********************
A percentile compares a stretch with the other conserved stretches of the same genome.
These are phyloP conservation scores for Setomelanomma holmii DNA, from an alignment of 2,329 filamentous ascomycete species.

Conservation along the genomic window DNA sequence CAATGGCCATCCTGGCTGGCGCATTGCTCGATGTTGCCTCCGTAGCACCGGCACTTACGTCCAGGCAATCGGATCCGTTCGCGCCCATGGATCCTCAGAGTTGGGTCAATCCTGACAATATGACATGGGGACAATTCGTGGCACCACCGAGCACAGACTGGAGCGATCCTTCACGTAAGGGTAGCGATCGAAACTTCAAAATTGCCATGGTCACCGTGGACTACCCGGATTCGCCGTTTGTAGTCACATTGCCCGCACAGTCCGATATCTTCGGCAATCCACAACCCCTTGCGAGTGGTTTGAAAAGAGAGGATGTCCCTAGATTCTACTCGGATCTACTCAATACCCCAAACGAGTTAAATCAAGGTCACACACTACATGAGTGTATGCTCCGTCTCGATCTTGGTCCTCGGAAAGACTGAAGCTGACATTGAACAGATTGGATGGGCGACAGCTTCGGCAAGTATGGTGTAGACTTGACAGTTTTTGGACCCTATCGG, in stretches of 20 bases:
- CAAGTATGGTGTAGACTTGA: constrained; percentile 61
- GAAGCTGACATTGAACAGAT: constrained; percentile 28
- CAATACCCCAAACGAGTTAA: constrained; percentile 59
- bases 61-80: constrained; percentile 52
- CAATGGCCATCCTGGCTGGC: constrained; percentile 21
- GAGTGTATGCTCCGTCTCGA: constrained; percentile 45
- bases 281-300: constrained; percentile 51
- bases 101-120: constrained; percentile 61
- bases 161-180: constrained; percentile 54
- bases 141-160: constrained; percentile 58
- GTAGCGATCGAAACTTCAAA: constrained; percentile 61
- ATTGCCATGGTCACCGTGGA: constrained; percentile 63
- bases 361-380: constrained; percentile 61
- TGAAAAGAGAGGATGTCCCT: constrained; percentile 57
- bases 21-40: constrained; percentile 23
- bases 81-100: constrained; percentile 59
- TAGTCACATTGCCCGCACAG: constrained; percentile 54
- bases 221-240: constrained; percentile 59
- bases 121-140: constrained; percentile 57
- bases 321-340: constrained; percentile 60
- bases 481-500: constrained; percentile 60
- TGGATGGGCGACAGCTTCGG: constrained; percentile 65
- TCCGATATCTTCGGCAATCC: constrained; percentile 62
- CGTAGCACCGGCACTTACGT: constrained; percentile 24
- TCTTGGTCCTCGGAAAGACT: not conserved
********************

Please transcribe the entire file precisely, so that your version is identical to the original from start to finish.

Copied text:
A percentile compares a stretch with the other conserved stretches of the same genome.
These are phyloP conservation scores for Setomelanomma holmii DNA, from an alignment of 2,329 filamentous ascomycete species.

Conservation along the genomic window DNA sequence CAATGGCCATCCTGGCTGGCGCATTGCTCGATGTTGCCTCCGTAGCACCGGCACTTACGTCCAGGCAATCGGATCCGTTCGCGCCCATGGATCCTCAGAGTTGGGTCAATCCTGACAATATGACATGGGGACAATTCGTGGCACCACCGAGCACAGACTGGAGCGATCCTTCACGTAAGGGTAGCGATCGAAACTTCAAAATTGCCATGGTCACCGTGGACTACCCGGATTCGCCGTTTGTAGTCACATTGCCCGCACAGTCCGATATCTTCGGCAATCCACAACCCCTTGCGAGTGGTTTGAAAAGAGAGGATGTCCCTAGATTCTACTCGGATCTACTCAATACCCCAAACGAGTTAAATCAAGGTCACACACTACATGAGTGTATGCTCCGTCTCGATCTTGGTCCTCGGAAAGACTGAAGCTGACATTGAACAGATTGGATGGGCGACAGCTTCGGCAAGTATGGTGTAGACTTGACAGTTTTTGGACCCTATCGG, in stretches of 20 bases:
- CAAGTATGGTGTAGACTTGA: constrained; percentile 61
- GAAGCTGACATTGAACAGAT: constrained; percentile 28
- CAATACCCCAAACGAGTTAA: constrained; percentile 59
- bases 61-80: constrained; percentile 52
- CAATGGCCATCCTGGCTGGC: constrained; percentile 21
- GAGTGTATGCTCCGTCTCGA: constrained; percentile 45
- bases 281-300: constrained; percentile 51
- bases 101-120: constrained; percentile 61
- bases 161-180: constrained; percentile 54
- bases 141-160: constrained; percentile 58
- GTAGCGATCGAAACTTCAAA: constrained; percentile 61
- ATTGCCATGGTCACCGTGGA: constrained; percentile 63
- bases 361-380: constrained; percentile 61
- TGAAAAGAGAGGATGTCCCT: constrained; percentile 57
- bases 21-40: constrained; percentile 23
- bases 81-100: constrained; percentile 59
- TAGTCACATTGCCCGCACAG: constrained; percentile 54
- bases 221-240: constrained; percentile 59
- bases 121-140: constrained; percentile 57
- bases 321-340: constrained; percentile 60
- bases 481-500: constrained; percentile 60
- TGGATGGGCGACAGCTTCGG: constrained; percentile 65
- TCCGATATCTTCGGCAATCC: constrained; percentile 62
- CGTAGCACCGGCACTTACGT: constrained; percentile 24
- TCTTGGTCCTCGGAAAGACT: not conserved